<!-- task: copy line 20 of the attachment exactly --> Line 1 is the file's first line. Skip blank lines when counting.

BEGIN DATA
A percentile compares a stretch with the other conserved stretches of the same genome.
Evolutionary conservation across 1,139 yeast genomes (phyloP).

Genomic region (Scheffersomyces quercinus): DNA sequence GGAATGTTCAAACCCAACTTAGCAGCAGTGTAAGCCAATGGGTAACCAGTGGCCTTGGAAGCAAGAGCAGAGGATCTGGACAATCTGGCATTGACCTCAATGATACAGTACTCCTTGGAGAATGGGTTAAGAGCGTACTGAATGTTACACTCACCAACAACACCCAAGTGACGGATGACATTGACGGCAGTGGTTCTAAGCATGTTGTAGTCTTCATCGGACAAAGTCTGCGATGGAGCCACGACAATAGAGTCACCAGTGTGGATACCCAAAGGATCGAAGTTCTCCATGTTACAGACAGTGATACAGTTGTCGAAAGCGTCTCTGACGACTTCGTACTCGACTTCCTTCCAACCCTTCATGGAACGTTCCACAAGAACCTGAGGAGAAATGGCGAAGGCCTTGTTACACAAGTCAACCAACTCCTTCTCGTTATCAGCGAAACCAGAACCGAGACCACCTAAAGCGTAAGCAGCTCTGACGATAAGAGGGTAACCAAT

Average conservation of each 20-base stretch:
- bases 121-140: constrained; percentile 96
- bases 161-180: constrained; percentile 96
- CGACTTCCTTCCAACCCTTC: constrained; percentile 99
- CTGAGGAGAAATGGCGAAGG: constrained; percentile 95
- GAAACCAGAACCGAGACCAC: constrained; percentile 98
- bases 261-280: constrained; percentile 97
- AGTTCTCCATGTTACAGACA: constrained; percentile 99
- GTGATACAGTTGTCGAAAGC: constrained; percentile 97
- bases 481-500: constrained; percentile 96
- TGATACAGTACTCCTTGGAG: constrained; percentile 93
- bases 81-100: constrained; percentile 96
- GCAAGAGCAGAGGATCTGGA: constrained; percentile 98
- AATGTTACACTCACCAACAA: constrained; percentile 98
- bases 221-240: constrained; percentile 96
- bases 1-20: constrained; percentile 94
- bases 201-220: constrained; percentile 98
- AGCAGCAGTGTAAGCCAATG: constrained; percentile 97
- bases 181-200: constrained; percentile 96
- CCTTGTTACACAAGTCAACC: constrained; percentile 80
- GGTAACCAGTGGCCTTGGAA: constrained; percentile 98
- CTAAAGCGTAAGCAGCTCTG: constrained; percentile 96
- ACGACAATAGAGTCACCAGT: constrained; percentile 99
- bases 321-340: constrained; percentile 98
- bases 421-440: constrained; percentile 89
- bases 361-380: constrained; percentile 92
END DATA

- bases 201-220: constrained; percentile 98